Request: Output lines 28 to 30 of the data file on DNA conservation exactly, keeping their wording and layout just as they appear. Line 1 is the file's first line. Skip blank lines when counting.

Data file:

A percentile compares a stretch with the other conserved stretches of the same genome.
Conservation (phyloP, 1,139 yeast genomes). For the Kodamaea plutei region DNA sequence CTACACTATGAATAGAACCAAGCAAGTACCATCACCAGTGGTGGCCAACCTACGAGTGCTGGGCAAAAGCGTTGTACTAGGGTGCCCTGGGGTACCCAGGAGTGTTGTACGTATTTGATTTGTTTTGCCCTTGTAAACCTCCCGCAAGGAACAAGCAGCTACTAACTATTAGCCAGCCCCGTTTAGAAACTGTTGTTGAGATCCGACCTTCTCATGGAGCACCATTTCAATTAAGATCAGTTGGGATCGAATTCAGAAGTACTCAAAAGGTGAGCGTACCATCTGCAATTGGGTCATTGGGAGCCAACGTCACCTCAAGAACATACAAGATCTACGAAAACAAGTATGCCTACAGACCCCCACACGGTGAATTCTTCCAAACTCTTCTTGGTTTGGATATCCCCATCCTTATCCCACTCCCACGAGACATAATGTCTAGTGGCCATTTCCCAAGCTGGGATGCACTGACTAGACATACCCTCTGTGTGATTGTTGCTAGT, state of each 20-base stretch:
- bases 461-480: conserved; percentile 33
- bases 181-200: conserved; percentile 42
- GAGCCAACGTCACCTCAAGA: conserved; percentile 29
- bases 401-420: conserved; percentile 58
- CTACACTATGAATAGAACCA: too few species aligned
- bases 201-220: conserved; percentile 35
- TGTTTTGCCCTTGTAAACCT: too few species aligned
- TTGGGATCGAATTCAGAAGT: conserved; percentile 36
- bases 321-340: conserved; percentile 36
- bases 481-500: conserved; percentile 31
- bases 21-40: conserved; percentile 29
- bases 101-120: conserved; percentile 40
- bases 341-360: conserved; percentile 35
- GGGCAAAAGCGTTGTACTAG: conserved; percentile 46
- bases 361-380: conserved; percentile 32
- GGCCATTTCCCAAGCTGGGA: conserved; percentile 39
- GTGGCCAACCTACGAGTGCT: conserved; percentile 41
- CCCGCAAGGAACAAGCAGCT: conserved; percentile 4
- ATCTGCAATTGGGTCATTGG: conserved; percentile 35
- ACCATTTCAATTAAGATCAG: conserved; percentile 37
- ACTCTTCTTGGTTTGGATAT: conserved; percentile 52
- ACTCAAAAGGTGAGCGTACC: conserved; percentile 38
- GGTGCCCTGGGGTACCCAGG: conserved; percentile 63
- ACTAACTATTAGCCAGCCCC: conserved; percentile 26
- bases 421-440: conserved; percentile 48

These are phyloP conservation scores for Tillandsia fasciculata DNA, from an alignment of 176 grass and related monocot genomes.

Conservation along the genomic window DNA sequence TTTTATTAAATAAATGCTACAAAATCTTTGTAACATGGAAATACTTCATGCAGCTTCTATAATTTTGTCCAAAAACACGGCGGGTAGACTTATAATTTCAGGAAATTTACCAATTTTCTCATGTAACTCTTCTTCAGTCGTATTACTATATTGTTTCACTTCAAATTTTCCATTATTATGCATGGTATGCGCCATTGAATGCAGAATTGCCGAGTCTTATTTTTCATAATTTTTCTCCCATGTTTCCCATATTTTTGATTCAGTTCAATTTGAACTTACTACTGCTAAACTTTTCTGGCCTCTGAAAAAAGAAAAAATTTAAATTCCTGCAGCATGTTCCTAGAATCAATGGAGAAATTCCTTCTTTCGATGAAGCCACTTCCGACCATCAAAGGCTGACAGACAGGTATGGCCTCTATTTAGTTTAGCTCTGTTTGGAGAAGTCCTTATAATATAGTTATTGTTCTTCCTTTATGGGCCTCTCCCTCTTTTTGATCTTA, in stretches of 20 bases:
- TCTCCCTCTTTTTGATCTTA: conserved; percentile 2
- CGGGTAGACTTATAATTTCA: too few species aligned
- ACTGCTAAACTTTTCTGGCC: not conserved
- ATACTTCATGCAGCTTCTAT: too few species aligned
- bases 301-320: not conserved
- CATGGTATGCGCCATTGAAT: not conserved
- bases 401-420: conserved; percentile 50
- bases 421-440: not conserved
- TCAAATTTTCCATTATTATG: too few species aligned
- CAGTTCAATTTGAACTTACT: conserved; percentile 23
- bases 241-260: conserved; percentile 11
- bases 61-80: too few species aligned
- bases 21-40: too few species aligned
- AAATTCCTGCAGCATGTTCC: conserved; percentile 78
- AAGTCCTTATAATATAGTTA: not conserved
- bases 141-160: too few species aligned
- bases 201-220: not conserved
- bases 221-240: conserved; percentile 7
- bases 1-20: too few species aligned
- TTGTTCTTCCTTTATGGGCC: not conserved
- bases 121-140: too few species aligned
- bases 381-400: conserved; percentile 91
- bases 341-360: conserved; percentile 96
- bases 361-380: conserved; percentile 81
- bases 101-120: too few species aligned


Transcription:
These are phyloP conservation scores for Tillandsia fasciculata DNA, from an alignment of 176 grass and related monocot genomes.

Conservation along the genomic window DNA sequence TTTTATTAAATAAATGCTACAAAATCTTTGTAACATGGAAATACTTCATGCAGCTTCTATAATTTTGTCCAAAAACACGGCGGGTAGACTTATAATTTCAGGAAATTTACCAATTTTCTCATGTAACTCTTCTTCAGTCGTATTACTATATTGTTTCACTTCAAATTTTCCATTATTATGCATGGTATGCGCCATTGAATGCAGAATTGCCGAGTCTTATTTTTCATAATTTTTCTCCCATGTTTCCCATATTTTTGATTCAGTTCAATTTGAACTTACTACTGCTAAACTTTTCTGGCCTCTGAAAAAAGAAAAAATTTAAATTCCTGCAGCATGTTCCTAGAATCAATGGAGAAATTCCTTCTTTCGATGAAGCCACTTCCGACCATCAAAGGCTGACAGACAGGTATGGCCTCTATTTAGTTTAGCTCTGTTTGGAGAAGTCCTTATAATATAGTTATTGTTCTTCCTTTATGGGCCTCTCCCTCTTTTTGATCTTA, in stretches of 20 bases:
- TCTCCCTCTTTTTGATCTTA: conserved; percentile 2